Organic farm where land, not yield, comes first
As much as New Zealand is famous for being the clean, green Shangri-La, growing rhetoric suggests that reputation has been muddied and is less deserved.
North Canterbury organic-biodynamic farmer Ian Henderson agrees.
“We probably were pretty green and clean once upon a time – but we are definitely much less so now. The fault lies to a large degree with modern intensive agriculture. Organics and biodynamics provide a practical alternative.”
He says that as time goes on we will increasingly realise that it is actually an imperative – partly because the environment will be pressing us to change.
But, he says, our world markets are also constantly greening and if we want to keep marketing our products on the world stage, we are going to need to do something serious to meet their requirements.
The Henderson family has owned and operated North Canterbury’s Milmore Downs in the Scargill valley since Ian’s parents bought the 302-hectare property in 1960.
In 1978 Ian converted the farm to biodynamics, receiving Demeter certification from the Biodynamic Farming Association in 1983 and BioGro certification three years later.
“Our Demeter registration is 002, the second in the country,” says Ian.
“The BioGro certification number 019 shows that the farm was also one of the organic pioneers. It’s not only been established but recognised as a functioning organic-biodynamic farm for quite a long time now.”
Ian and wife Eva now farm Milmore Downs in conjunction with Ian’s son Matthew and his wife Alice.
A diverse operation, Milmore Downs is a livestock/cropping farm, with 1000 ewes, about 200 cattle and around 50 hectares in crop.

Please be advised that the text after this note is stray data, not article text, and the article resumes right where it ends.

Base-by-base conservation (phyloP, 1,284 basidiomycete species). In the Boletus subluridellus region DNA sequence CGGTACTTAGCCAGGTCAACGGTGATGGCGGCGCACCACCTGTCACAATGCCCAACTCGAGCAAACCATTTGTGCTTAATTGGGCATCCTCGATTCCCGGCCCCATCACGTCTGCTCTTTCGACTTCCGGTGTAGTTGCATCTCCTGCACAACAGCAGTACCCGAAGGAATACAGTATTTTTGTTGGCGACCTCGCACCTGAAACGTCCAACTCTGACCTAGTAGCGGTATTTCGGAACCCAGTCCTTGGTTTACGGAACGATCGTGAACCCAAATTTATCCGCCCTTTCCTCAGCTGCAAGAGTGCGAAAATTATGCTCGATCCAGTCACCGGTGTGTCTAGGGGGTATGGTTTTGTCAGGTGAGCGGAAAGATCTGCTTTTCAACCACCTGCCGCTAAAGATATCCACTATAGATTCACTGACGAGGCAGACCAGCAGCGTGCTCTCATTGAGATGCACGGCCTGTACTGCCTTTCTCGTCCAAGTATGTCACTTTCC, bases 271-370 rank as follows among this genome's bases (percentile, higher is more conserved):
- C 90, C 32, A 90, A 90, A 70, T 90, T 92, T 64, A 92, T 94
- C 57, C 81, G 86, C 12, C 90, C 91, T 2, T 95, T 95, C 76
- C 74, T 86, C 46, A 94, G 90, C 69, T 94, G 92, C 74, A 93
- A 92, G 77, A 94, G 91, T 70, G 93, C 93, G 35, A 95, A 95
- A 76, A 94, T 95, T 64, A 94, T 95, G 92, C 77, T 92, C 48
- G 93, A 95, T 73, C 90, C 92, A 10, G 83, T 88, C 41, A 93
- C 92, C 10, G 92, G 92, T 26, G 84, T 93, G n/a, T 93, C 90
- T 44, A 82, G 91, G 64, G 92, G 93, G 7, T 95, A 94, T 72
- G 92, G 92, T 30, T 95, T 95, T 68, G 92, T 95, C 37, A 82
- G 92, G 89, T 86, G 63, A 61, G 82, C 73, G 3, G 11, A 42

“Cropping is predominantly cereals – wheat, barley, oats and rye, and we have grown lentils. That’s the main thrust at the moment, though a number of other crops could well be added to the mix in the future.”
The stock is completely integrated into the farming system and Eva says that every part of the farm works for the other part.
It’s a different approach to farming, where production is optimised rather than maximised.
That means, for example, sacrificing high yields by not using bag nitrogen. The benefit is that production is biodynamic and the waterways are not polluted with nutrient run-off.
Except for steep land, a crop rotation with an eight-year cycle goes right around the farm.
“When the crop produces straw, the straw is harvested, baled off and fed back to the cattle on grassland. That grassland will go back into crop later. So there is rotating fertility,” says Ian.
“There are break crops in between the cereals.” With all the machinery to produce flour, including four small mills, the entire processing is done on-farm.
There is also an online shop where the farm’s produce is sold to people looking for organically grown meat and grain products (www. milmoreowns.co.nz).
While it is advisable to phone first, Eva and Ian say people are always welcome to visit, as this helps forge a connection between production and consumption.